Rosario Ferré was born 28 September 1938 and died 18 February 2016
- Every country that aspires to become a nation needs its heroes, its eminent civic and moral leaders, and if it doesn’t have them, it’s our duty to invent them.
- Throughout time, women narrators have written for many reasons: Emily Bronté wrote to confirm the revolutionary nature of passion; Virginia Woolf wrote to exorcise her terror of madness and death; Joan Didion writes to discover what and how she thinks; Clarisse Lispector discovered in her writing a reason to love and be loved. In my case, writing is simultaneously a constructive and a destructive urge, a possibility for growth and change.
- A story is like building a chapel; a novel is a cathedral.
- Meagre in land but great in heart, generous port, gap, breach, porthole, trapdoor of impossible hopes, ubiquitous as an air mail stamp, ghostly as the snapshot crumpled in a migrant’s pocket when he boards the jet that will take him to the lettuce fields in California, Puerto Rico is the oxymoron of Costa Rica, dollar-licked by North America and language locked with South America, but above and beyond all else: pier, beachhead, anchorage of dreams. The myth of paradise confounds but consoles us. Puerto Ricans are never sure the island exists, precisely because we’re always about to leave it. Our ports defy us, turns us into a population of travelling snails, roaming the world with our home on our back.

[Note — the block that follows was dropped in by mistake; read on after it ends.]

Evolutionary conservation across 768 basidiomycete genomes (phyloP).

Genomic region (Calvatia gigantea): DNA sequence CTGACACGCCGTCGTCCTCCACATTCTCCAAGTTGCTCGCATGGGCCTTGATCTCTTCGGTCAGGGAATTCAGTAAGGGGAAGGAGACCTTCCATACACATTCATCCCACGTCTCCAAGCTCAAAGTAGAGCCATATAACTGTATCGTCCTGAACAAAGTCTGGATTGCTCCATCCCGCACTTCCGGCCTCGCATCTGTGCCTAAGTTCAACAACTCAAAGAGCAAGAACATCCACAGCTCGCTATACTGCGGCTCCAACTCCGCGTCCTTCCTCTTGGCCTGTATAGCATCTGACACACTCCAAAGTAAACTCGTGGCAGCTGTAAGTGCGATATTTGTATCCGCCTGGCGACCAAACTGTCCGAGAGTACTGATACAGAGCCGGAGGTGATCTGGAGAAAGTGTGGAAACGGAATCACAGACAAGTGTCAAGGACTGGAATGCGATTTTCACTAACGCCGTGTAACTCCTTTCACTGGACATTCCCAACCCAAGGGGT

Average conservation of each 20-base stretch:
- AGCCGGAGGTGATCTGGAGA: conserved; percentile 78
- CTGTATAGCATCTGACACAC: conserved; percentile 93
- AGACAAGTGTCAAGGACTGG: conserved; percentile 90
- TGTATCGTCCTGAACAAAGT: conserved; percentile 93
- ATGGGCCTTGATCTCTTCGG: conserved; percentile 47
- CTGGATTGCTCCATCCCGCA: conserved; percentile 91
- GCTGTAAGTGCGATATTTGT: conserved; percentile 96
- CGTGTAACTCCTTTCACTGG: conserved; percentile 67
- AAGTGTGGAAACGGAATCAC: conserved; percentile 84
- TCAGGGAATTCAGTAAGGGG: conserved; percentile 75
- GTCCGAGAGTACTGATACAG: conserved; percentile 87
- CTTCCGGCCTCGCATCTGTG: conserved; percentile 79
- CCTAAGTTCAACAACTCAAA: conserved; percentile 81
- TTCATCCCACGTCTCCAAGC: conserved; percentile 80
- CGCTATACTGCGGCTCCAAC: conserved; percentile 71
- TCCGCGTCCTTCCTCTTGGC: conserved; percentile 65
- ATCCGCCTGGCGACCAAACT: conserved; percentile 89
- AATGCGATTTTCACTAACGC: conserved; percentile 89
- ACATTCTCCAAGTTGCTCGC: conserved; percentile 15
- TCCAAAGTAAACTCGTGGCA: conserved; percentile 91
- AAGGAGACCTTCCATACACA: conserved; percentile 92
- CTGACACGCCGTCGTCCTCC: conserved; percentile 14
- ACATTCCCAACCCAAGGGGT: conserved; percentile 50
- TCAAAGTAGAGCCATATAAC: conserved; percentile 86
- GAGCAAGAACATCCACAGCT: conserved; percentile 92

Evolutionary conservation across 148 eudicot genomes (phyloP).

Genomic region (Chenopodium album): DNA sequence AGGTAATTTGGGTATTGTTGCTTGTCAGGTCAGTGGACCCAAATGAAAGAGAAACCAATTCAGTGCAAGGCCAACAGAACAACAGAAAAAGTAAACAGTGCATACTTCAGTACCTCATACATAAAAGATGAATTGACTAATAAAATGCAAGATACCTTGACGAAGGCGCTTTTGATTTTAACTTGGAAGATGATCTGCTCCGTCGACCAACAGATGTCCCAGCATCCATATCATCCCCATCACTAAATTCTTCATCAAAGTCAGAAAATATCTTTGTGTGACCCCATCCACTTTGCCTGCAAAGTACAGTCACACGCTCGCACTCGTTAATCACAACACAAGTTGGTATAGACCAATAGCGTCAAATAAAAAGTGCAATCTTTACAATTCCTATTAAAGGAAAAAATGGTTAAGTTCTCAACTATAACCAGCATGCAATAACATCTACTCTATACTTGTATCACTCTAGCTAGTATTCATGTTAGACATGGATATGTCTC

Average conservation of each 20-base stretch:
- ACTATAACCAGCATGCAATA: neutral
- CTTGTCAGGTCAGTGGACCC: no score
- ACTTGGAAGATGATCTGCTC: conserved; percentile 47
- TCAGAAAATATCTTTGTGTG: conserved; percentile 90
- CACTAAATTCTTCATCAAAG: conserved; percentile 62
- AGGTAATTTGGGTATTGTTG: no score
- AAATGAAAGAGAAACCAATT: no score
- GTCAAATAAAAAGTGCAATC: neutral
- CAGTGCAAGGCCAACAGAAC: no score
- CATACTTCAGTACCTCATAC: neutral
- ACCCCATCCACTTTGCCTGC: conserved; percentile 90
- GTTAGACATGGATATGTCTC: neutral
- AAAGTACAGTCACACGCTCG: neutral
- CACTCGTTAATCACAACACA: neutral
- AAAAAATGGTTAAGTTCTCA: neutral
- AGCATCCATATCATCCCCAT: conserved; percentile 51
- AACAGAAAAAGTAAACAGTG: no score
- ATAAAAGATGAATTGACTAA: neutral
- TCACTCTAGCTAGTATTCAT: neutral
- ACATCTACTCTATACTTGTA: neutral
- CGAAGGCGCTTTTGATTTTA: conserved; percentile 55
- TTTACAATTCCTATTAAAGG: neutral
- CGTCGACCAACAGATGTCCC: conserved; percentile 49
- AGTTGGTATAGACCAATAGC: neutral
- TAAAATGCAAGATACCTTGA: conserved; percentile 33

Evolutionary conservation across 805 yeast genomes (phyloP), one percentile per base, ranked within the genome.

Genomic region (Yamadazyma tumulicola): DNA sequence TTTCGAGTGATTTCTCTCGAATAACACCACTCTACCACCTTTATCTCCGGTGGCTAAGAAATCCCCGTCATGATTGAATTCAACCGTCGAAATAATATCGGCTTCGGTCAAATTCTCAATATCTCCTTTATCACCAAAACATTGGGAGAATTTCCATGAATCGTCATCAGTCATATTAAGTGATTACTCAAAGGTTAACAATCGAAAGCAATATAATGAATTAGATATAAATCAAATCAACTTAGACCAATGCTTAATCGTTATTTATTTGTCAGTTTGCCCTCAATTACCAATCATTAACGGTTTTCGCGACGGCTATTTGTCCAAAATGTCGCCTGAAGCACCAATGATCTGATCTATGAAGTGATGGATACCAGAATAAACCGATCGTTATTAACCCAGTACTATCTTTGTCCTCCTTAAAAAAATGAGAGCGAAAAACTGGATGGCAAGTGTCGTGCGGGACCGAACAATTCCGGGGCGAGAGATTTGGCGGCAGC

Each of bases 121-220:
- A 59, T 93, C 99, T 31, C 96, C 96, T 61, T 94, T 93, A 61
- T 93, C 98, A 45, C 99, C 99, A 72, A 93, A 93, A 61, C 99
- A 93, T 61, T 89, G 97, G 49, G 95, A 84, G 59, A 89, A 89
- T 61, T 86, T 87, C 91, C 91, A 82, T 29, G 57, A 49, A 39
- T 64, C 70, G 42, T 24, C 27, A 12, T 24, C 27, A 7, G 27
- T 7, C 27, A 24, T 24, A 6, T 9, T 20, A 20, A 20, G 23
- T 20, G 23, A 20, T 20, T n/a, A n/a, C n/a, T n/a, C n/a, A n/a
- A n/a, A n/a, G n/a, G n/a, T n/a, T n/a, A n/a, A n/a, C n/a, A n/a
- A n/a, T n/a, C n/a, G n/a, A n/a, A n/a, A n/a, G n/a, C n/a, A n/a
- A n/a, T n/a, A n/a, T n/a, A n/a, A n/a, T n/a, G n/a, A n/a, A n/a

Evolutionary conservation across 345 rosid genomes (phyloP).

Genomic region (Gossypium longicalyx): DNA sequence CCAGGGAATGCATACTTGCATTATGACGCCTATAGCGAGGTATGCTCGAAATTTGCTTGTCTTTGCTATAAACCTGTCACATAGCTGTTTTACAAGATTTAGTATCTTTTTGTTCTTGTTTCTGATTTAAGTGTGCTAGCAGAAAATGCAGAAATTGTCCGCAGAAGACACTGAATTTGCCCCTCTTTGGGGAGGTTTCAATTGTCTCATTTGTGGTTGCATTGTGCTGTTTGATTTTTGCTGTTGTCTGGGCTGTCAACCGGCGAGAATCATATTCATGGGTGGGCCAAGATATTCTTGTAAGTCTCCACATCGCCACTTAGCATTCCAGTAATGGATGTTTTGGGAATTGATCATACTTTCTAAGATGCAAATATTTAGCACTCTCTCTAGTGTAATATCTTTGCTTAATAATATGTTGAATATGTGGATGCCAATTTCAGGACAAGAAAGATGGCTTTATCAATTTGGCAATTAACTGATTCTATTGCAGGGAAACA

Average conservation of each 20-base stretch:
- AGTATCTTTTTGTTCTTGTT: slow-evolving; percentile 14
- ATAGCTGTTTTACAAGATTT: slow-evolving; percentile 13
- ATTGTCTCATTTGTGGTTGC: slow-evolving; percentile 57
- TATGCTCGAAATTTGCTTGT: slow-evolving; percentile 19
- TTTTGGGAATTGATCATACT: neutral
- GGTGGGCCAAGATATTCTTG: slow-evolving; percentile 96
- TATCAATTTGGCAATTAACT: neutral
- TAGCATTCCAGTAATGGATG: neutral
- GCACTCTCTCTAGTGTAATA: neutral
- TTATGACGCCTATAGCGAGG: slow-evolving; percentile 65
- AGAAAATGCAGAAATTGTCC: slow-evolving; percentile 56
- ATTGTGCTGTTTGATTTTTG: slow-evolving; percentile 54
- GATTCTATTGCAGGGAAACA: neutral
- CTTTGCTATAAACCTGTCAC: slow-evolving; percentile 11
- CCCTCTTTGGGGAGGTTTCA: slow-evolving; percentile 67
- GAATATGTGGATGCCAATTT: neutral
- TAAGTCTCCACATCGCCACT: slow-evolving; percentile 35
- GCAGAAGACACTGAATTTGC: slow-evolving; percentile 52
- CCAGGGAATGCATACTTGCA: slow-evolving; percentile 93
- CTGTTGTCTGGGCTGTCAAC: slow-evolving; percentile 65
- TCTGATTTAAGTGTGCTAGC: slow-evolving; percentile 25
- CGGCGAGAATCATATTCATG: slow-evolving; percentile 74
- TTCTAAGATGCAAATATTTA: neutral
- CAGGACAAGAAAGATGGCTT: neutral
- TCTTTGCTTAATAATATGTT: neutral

- Sometimes it’s necessary to believe in love, even if it doesn’t exist…
- I think that magic has to do with the subconscious, much as the ancient sorcerers believed. The identification of man with his material surroundings and his active participation in that world are detailed in books of Carlos Castañeda, for example, as well as, on a different level, with the books of sociologists like Lévy-Bruhl and Ernst Cassirer, or Lévi-Strauss. The magical identification has a lot to do with literature, this alternate way of viewing the world.
- Death is a woman, and for that reason she’s courageous and just, and never makes distinctions between mortals; she’ll crush the ignorant, the arrogant, and the wise alike under her icy foot.
Rosario Ferré is a Puerto Rican writer, poet, and essayist. She received the ‘Liberatur Prix’ award from the Frankfurt Book Fair for Kristallzucker, the German translation of Maldito Amor.
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